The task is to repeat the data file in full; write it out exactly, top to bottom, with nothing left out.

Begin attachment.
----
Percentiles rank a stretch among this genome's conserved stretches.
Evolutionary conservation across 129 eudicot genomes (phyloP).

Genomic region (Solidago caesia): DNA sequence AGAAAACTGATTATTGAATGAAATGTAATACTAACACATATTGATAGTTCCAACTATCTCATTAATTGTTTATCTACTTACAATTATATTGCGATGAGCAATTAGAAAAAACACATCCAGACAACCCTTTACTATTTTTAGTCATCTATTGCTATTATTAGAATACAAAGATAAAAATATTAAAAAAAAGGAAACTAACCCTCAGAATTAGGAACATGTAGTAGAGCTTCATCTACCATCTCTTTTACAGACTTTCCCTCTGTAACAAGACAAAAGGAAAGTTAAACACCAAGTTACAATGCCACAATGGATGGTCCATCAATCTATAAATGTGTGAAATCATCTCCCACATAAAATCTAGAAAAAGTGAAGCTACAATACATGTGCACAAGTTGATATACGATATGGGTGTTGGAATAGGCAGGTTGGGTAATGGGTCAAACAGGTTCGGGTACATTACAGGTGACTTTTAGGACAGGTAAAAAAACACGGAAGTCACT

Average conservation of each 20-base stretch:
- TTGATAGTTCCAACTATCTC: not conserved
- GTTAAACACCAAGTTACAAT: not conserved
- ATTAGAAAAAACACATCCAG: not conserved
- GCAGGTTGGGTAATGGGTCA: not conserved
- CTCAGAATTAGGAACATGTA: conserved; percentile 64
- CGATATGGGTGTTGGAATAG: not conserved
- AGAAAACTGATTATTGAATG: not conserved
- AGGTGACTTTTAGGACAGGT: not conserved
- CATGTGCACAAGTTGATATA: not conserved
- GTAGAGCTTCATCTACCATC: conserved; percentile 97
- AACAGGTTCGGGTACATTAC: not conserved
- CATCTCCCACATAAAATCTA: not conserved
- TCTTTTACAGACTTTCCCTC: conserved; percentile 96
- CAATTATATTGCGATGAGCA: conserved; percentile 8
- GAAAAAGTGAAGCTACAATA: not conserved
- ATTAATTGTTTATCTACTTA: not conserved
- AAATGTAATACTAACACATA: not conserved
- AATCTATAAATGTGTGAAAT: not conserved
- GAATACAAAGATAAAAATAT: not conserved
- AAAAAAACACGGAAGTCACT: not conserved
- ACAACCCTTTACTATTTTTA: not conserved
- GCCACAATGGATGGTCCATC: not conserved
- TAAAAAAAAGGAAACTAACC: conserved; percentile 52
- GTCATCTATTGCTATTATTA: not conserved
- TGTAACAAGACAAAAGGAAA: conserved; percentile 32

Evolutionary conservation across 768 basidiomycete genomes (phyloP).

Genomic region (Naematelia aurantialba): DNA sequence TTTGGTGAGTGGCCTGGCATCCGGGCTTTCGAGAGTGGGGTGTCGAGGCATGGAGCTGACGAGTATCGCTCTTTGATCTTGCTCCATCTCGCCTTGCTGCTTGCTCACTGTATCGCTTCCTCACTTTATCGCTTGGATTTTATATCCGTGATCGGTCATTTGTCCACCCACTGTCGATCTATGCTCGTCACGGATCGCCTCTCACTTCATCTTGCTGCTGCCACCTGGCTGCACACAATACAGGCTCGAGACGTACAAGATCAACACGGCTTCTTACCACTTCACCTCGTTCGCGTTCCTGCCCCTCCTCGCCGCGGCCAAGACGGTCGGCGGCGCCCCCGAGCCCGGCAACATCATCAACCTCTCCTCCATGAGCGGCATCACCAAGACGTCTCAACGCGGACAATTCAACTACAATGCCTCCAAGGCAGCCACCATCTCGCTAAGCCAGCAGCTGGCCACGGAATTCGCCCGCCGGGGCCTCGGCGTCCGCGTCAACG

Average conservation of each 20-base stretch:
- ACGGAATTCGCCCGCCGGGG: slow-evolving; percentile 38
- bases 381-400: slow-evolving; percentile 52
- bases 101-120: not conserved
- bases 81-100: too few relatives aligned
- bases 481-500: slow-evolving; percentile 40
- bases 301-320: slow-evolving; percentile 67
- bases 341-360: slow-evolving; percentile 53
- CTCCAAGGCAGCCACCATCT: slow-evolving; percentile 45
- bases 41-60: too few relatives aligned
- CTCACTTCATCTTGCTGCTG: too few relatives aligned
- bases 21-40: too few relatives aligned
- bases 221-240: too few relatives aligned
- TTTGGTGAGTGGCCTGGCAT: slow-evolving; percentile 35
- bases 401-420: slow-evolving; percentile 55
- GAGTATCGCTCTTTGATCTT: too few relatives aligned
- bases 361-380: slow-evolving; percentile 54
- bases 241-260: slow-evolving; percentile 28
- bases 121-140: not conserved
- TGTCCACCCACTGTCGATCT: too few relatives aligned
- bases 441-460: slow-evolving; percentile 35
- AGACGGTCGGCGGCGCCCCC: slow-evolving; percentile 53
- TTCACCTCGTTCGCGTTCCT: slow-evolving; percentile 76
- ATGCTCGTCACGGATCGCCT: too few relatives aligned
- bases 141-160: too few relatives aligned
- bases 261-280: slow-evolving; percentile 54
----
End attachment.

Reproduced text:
Percentiles rank a stretch among this genome's conserved stretches.
Evolutionary conservation across 129 eudicot genomes (phyloP).

Genomic region (Solidago caesia): DNA sequence AGAAAACTGATTATTGAATGAAATGTAATACTAACACATATTGATAGTTCCAACTATCTCATTAATTGTTTATCTACTTACAATTATATTGCGATGAGCAATTAGAAAAAACACATCCAGACAACCCTTTACTATTTTTAGTCATCTATTGCTATTATTAGAATACAAAGATAAAAATATTAAAAAAAAGGAAACTAACCCTCAGAATTAGGAACATGTAGTAGAGCTTCATCTACCATCTCTTTTACAGACTTTCCCTCTGTAACAAGACAAAAGGAAAGTTAAACACCAAGTTACAATGCCACAATGGATGGTCCATCAATCTATAAATGTGTGAAATCATCTCCCACATAAAATCTAGAAAAAGTGAAGCTACAATACATGTGCACAAGTTGATATACGATATGGGTGTTGGAATAGGCAGGTTGGGTAATGGGTCAAACAGGTTCGGGTACATTACAGGTGACTTTTAGGACAGGTAAAAAAACACGGAAGTCACT

Average conservation of each 20-base stretch:
- TTGATAGTTCCAACTATCTC: not conserved
- GTTAAACACCAAGTTACAAT: not conserved
- ATTAGAAAAAACACATCCAG: not conserved
- GCAGGTTGGGTAATGGGTCA: not conserved
- CTCAGAATTAGGAACATGTA: conserved; percentile 64
- CGATATGGGTGTTGGAATAG: not conserved
- AGAAAACTGATTATTGAATG: not conserved
- AGGTGACTTTTAGGACAGGT: not conserved
- CATGTGCACAAGTTGATATA: not conserved
- GTAGAGCTTCATCTACCATC: conserved; percentile 97
- AACAGGTTCGGGTACATTAC: not conserved
- CATCTCCCACATAAAATCTA: not conserved
- TCTTTTACAGACTTTCCCTC: conserved; percentile 96
- CAATTATATTGCGATGAGCA: conserved; percentile 8
- GAAAAAGTGAAGCTACAATA: not conserved
- ATTAATTGTTTATCTACTTA: not conserved
- AAATGTAATACTAACACATA: not conserved
- AATCTATAAATGTGTGAAAT: not conserved
- GAATACAAAGATAAAAATAT: not conserved
- AAAAAAACACGGAAGTCACT: not conserved
- ACAACCCTTTACTATTTTTA: not conserved
- GCCACAATGGATGGTCCATC: not conserved
- TAAAAAAAAGGAAACTAACC: conserved; percentile 52
- GTCATCTATTGCTATTATTA: not conserved
- TGTAACAAGACAAAAGGAAA: conserved; percentile 32

Evolutionary conservation across 768 basidiomycete genomes (phyloP).

Genomic region (Naematelia aurantialba): DNA sequence TTTGGTGAGTGGCCTGGCATCCGGGCTTTCGAGAGTGGGGTGTCGAGGCATGGAGCTGACGAGTATCGCTCTTTGATCTTGCTCCATCTCGCCTTGCTGCTTGCTCACTGTATCGCTTCCTCACTTTATCGCTTGGATTTTATATCCGTGATCGGTCATTTGTCCACCCACTGTCGATCTATGCTCGTCACGGATCGCCTCTCACTTCATCTTGCTGCTGCCACCTGGCTGCACACAATACAGGCTCGAGACGTACAAGATCAACACGGCTTCTTACCACTTCACCTCGTTCGCGTTCCTGCCCCTCCTCGCCGCGGCCAAGACGGTCGGCGGCGCCCCCGAGCCCGGCAACATCATCAACCTCTCCTCCATGAGCGGCATCACCAAGACGTCTCAACGCGGACAATTCAACTACAATGCCTCCAAGGCAGCCACCATCTCGCTAAGCCAGCAGCTGGCCACGGAATTCGCCCGCCGGGGCCTCGGCGTCCGCGTCAACG

Average conservation of each 20-base stretch:
- ACGGAATTCGCCCGCCGGGG: slow-evolving; percentile 38
- bases 381-400: slow-evolving; percentile 52
- bases 101-120: not conserved
- bases 81-100: too few relatives aligned
- bases 481-500: slow-evolving; percentile 40
- bases 301-320: slow-evolving; percentile 67
- bases 341-360: slow-evolving; percentile 53
- CTCCAAGGCAGCCACCATCT: slow-evolving; percentile 45
- bases 41-60: too few relatives aligned
- CTCACTTCATCTTGCTGCTG: too few relatives aligned
- bases 21-40: too few relatives aligned
- bases 221-240: too few relatives aligned
- TTTGGTGAGTGGCCTGGCAT: slow-evolving; percentile 35
- bases 401-420: slow-evolving; percentile 55
- GAGTATCGCTCTTTGATCTT: too few relatives aligned
- bases 361-380: slow-evolving; percentile 54
- bases 241-260: slow-evolving; percentile 28
- bases 121-140: not conserved
- TGTCCACCCACTGTCGATCT: too few relatives aligned
- bases 441-460: slow-evolving; percentile 35
- AGACGGTCGGCGGCGCCCCC: slow-evolving; percentile 53
- TTCACCTCGTTCGCGTTCCT: slow-evolving; percentile 76
- ATGCTCGTCACGGATCGCCT: too few relatives aligned
- bases 141-160: too few relatives aligned
- bases 261-280: slow-evolving; percentile 54